May 22, 2007

Recovering Biblical Standards for a Culture in Crisis 

Heimbach, Daniel. True Sexual Morality: Recovering Biblical Standards for a Culture in Crisis. Wheaton: Crossway Books, 2004. 528 pp. $25.00.

For Daniel Heimbach, “The greatest single moral-spiritual threat to truth in our culture these days is a rising fascination with paganism that defines morality as anything spiritual and then reduces it to anything sexual” (38). While modernism encouraged people to deny spiritual life, “arguing that morality is a matter of private taste and therefore biblical standards on sex have to be kept from influencing public life,” “…postmodernism affirms [spiritual life]” (41, 42). Heimbach argues, however, that the spirituality postmodernists affirm is pagan, not Christian (42). “It approaches spirituality in a way that views it, not as something beyond but rather as something under human control, and this makes sexual morality even more radically permissive” (42, author’s emphasis).

In the footsteps of Abraham Kuyper, C. S. Lewis, Francis Schaeffer, and Carl F. H. Henry, Heimbach is on a campaign calling all genuine evangelicals to stand firm against the growing tide of sexual paganism. In observing the works published by militant feminists, unrepentant homosexuals, liberal theologians, and apostate Christian leaders (even those disguising themselves as “evangelical”), Heimbach unveils the destructive paganism infiltrating American mainline denominations, even some evangelical assemblies and institutions. This book covers all aspects of their rebellion: the re-institution of goddess worship and the sacramental practices of child sacrifice (otherwise, and sadly, known as abortion); the slander of Jesus Christ as a sadomasochist and his cross-death as a form of divine child abuse; the veneration of Jezebel and the feminization of Yahweh; the glad acceptation of pornography as expression and the utter rejection of the imago Dei; the unfaithful escape of divorce and the forfeiture of biblical manhood and womanhood. Thoroughly, thoughtfully, and compassionately, Heimbach unpacks these devastating facts in order to quicken the church to be aggressive in their love for sinners who fail to see the glory of God in Christ.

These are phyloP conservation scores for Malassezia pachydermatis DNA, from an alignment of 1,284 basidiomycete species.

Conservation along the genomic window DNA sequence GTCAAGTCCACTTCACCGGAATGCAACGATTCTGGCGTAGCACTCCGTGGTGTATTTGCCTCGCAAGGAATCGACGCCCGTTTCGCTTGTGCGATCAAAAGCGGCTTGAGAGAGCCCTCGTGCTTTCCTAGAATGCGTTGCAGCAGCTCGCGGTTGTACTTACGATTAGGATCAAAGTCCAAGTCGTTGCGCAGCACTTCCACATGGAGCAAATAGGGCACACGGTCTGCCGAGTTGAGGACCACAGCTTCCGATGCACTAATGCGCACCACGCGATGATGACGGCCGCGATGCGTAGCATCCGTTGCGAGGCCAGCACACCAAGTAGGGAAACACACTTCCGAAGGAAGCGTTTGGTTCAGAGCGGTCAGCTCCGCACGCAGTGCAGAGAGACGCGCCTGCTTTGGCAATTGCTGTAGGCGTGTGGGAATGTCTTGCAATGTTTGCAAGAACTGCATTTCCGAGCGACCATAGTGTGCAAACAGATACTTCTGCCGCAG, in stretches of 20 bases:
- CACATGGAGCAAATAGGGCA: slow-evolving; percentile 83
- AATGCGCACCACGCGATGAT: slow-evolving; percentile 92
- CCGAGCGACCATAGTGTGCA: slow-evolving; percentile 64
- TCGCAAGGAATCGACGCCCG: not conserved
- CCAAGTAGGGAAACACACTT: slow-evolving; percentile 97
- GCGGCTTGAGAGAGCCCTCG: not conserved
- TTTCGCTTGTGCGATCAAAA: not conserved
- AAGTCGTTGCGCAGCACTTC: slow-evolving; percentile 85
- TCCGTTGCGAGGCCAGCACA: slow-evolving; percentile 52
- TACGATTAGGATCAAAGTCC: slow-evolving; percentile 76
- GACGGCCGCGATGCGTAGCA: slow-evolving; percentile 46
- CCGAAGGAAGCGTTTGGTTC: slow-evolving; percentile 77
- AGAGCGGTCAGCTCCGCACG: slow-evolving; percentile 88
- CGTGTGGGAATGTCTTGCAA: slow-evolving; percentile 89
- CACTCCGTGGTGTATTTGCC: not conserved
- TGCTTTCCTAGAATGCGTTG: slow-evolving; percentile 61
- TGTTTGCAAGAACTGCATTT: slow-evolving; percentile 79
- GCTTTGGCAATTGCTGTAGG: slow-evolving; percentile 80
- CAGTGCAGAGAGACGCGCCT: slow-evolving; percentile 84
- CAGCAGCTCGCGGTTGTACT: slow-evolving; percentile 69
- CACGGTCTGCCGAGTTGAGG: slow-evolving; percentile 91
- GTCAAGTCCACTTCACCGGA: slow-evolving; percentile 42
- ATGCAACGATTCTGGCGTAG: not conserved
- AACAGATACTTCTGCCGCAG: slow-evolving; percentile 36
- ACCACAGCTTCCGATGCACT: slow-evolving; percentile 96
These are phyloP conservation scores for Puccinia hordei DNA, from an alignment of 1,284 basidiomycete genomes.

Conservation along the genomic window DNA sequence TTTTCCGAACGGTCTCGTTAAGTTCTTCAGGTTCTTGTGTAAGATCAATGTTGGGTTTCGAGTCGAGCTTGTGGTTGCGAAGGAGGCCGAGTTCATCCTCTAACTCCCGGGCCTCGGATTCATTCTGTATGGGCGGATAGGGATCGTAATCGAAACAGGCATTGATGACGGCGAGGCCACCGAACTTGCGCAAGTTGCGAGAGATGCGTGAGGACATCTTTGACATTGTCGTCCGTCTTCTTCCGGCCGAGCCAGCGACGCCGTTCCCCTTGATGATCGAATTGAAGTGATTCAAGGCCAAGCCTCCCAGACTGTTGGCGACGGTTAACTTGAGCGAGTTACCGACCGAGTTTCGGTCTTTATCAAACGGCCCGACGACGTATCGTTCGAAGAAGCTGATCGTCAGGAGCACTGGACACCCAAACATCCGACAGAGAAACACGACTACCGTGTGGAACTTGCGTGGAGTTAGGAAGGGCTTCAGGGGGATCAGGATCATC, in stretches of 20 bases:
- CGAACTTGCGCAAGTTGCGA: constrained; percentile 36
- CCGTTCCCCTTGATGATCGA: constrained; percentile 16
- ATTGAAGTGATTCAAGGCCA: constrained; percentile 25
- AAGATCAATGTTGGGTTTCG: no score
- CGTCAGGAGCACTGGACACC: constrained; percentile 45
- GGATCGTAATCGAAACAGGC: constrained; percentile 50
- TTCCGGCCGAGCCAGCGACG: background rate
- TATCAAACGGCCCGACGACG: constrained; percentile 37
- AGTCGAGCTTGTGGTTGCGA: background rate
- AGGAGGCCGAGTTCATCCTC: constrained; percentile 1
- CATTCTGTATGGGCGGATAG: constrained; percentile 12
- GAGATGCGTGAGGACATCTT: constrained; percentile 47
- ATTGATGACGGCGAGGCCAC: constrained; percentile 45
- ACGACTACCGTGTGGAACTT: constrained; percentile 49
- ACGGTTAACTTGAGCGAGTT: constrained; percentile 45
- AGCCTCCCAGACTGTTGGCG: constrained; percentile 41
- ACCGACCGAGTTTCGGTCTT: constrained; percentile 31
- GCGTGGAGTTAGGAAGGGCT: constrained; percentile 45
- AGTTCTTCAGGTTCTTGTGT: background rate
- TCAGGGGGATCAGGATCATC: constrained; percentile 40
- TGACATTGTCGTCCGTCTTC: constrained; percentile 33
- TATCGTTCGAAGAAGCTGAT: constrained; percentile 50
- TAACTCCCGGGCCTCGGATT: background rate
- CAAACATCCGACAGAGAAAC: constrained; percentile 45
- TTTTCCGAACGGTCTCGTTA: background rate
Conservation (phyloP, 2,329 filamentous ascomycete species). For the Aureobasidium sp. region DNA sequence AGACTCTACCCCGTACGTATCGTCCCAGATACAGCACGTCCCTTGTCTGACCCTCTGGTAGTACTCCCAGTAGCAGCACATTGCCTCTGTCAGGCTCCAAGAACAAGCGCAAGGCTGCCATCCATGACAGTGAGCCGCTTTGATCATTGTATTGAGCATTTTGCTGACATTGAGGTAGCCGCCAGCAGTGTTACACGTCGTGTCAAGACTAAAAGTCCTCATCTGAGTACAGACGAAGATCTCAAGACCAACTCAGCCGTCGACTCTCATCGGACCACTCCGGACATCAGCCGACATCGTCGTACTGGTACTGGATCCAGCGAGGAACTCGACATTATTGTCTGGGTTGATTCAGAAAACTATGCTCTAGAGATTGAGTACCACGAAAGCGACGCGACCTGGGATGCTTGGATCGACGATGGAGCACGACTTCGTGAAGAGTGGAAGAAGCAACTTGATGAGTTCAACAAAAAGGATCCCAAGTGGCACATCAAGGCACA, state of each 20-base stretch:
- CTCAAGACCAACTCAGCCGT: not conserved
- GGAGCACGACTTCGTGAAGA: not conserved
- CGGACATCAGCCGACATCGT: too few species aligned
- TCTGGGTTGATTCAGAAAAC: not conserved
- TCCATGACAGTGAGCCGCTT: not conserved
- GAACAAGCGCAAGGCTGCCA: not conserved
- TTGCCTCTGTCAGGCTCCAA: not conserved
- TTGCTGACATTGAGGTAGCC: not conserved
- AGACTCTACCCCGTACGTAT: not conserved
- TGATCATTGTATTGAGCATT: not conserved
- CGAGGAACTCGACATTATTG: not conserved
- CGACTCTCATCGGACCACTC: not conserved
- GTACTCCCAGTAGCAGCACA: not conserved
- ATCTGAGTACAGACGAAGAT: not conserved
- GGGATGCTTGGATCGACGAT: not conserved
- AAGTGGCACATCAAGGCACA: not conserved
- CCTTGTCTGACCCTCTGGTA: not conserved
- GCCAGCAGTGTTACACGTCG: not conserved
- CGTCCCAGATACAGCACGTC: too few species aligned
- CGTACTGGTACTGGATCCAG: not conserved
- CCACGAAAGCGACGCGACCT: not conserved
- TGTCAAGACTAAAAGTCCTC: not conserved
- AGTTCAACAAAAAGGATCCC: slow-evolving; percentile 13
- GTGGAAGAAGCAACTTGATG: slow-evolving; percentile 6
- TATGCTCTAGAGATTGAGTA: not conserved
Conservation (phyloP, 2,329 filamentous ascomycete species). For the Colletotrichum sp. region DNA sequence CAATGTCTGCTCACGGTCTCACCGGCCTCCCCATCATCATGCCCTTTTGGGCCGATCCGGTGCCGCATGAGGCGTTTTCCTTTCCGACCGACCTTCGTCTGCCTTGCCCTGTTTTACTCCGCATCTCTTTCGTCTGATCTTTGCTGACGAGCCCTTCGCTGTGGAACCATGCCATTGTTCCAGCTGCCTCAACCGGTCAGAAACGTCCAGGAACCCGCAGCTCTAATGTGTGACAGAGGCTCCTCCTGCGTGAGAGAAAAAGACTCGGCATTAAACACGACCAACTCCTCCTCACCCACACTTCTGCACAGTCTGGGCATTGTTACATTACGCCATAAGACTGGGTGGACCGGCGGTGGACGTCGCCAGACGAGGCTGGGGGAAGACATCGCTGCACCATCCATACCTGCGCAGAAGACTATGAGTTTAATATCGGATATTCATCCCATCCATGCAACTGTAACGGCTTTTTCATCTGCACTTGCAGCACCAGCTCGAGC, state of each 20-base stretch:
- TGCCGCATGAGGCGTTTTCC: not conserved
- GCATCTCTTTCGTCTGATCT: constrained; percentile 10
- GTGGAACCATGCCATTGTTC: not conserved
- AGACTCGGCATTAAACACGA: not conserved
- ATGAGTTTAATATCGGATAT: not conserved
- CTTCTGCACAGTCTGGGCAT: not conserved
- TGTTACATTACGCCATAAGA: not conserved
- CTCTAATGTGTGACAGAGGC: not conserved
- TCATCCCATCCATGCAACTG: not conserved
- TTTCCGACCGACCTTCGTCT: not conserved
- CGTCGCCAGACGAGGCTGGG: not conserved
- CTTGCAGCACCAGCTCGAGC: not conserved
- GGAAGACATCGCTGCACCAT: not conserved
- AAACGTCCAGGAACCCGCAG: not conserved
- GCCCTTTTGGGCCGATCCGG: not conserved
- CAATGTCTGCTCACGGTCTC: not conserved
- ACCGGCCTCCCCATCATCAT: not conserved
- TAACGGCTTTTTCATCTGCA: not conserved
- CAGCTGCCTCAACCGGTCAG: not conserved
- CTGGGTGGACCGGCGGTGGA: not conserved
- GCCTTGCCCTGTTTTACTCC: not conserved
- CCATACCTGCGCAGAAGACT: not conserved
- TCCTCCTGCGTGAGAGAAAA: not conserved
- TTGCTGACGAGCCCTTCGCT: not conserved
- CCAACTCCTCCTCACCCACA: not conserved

Moreover, Heimbach unpacks the solution for such problems, namely, a return to a God-centered worldview based upon the Scriptures. He upholds biblical holiness, moral purity, godly principles, spiritual joy, and divine beauty so as to squelch any destructive sparks of paganism. Heimbach grounds sexual morality in the holiness of God and equips the church with the sword of the Spirit, that she might fight the good fight against the old, now revived paganism. Without doubt, Heimbach has issued a clarion call for the genuine evangelical community to stand firm upon the “goodness of God with true sexual morality,” so that people are not “led astray by counterfeits” (359). Scholars, Pastors, and Laymen, this book is well worth your time.

The Nature of the Atonement

March 12, 2007

Four Views

Beilby, James and Paul R. E ddy, eds. The Nature of the Atonement: Four Views. Downers Grove: InterVarsity Press, 2006. 208 pp. $20.00.

Many churches are embracing the postmodern agenda of the ‘Emerging Church’ leaders, who slanderously consider the historic-evangelical doctrine of the atoning work of Christ to be teaching nothing more than divine child abuse. In order to protect the church from such cross-diminishing literature and erroneous exegesis, pastors and teachers should be well prepared to handle various views on the nature of the atonement. Editors James Beilby and Paul R. Eddy provide a helpful discussion concerning the nature of Christ’s atonement in their book entitled, The Nature of the Atonement: Four Views. (more…)